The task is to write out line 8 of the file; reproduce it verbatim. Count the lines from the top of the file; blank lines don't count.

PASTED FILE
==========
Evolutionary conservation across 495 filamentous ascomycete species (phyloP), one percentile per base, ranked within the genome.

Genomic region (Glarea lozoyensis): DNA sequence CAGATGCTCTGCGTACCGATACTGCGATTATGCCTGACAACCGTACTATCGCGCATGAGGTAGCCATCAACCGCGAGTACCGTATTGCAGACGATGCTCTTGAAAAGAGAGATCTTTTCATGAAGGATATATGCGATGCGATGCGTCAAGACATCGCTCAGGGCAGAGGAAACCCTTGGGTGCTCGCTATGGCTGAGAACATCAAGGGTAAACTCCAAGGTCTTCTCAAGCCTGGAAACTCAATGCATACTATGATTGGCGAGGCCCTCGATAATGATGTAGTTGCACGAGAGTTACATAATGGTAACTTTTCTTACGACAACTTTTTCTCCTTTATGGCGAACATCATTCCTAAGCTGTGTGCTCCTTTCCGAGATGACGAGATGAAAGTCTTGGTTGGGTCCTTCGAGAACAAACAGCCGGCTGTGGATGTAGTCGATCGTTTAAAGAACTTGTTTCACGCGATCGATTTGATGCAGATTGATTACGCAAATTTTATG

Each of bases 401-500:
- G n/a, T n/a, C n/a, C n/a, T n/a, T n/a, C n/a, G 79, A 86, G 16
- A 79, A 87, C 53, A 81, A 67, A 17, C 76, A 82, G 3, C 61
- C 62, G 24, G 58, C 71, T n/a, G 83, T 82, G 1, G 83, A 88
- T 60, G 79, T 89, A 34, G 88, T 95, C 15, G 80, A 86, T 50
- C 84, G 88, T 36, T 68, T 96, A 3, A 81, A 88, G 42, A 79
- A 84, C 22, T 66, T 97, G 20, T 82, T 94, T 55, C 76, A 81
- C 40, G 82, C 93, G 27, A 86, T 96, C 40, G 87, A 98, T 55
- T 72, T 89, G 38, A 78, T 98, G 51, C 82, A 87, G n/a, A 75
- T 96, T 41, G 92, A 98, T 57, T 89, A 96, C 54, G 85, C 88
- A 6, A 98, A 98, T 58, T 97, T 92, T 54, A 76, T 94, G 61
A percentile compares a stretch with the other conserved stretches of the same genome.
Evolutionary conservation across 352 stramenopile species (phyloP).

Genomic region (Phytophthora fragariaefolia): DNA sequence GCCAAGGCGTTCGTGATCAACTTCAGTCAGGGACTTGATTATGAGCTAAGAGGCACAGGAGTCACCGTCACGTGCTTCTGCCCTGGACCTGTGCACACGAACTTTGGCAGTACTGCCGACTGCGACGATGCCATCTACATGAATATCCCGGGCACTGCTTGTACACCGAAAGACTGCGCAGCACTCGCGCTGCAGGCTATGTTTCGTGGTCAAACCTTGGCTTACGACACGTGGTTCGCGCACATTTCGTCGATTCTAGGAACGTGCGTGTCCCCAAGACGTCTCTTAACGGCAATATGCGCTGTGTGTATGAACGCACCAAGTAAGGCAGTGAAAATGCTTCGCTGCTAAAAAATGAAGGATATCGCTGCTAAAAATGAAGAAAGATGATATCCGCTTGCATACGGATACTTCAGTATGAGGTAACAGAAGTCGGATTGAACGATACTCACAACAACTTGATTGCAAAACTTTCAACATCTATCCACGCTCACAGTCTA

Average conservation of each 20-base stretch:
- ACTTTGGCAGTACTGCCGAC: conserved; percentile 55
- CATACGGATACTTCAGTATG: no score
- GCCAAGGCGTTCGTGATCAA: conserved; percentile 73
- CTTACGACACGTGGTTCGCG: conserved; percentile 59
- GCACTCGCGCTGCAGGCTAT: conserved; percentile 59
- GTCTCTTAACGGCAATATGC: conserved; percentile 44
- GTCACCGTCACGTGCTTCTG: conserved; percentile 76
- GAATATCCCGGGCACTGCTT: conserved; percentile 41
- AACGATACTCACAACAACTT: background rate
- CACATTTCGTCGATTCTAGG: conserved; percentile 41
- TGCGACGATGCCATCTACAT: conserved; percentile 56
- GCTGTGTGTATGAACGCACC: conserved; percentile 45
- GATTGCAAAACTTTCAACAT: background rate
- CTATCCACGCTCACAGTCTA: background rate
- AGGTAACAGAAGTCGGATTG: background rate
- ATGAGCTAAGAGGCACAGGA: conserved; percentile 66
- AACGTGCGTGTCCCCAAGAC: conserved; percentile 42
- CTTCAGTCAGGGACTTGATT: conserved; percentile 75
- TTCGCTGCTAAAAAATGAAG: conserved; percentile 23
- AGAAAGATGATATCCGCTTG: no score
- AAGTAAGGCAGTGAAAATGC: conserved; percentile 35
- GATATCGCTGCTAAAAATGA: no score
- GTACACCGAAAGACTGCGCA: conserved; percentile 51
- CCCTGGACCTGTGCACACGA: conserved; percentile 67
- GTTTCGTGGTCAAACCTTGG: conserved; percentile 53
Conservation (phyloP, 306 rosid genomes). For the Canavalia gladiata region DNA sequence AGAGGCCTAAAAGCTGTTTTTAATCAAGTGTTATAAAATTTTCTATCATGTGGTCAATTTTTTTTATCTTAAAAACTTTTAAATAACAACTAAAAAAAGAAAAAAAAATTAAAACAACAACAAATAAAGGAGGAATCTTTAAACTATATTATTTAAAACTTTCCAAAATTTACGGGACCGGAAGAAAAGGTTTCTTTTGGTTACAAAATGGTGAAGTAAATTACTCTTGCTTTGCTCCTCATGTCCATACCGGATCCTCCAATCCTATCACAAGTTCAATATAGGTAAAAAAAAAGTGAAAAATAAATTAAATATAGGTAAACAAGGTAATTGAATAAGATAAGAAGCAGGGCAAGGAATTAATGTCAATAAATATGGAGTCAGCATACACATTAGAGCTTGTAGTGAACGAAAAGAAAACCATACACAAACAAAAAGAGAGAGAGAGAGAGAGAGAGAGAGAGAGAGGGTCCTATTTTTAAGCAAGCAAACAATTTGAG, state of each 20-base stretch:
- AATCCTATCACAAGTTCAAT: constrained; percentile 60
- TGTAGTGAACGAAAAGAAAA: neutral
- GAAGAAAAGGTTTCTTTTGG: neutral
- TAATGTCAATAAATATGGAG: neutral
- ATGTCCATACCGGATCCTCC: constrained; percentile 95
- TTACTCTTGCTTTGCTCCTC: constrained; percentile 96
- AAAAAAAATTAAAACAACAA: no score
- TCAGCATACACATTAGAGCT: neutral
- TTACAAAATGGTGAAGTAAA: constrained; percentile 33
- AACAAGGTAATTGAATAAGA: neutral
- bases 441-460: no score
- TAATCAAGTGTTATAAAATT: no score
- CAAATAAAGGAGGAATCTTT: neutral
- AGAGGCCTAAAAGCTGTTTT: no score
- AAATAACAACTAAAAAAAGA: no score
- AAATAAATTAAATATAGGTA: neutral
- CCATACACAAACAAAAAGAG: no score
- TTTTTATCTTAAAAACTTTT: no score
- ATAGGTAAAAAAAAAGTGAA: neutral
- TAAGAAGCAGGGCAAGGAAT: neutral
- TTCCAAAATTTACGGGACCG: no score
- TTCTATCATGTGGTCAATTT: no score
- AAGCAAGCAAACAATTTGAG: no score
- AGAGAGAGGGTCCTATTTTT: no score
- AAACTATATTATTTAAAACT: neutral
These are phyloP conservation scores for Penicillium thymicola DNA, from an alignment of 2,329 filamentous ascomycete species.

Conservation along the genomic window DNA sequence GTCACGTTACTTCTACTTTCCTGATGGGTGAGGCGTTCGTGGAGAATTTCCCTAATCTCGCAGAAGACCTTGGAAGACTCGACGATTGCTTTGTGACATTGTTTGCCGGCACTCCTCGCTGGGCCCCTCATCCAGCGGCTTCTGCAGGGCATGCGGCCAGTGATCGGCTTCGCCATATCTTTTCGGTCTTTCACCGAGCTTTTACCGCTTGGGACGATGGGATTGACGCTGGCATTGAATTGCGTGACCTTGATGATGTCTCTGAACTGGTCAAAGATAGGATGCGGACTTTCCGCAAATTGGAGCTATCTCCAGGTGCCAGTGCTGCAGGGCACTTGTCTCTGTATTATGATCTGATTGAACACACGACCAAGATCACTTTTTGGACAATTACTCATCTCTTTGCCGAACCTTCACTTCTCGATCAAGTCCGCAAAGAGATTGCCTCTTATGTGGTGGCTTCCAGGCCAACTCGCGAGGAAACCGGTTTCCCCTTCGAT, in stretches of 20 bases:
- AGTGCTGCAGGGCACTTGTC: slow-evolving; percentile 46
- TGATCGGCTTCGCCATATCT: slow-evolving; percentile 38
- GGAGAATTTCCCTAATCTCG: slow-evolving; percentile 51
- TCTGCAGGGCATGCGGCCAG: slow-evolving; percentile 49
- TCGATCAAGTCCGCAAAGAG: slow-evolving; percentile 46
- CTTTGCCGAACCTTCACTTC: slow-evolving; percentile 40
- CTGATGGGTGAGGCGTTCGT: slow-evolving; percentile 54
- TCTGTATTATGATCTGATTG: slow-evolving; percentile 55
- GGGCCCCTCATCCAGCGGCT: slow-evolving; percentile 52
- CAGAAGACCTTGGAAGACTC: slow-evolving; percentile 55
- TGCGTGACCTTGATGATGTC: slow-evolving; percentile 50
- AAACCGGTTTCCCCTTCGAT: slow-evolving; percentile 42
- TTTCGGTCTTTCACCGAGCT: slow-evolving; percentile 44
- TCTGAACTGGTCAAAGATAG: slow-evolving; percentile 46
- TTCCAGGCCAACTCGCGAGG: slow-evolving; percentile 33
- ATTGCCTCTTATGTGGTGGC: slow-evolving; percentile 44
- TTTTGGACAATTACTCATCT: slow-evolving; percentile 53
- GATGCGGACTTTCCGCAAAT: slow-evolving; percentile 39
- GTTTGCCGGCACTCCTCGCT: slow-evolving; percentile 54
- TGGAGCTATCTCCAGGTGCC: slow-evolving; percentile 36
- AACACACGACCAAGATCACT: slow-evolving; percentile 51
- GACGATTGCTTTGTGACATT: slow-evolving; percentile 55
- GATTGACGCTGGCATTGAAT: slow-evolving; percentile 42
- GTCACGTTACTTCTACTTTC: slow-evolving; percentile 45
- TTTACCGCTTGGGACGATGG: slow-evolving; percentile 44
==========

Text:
- C 84, G 88, T 36, T 68, T 96, A 3, A 81, A 88, G 42, A 79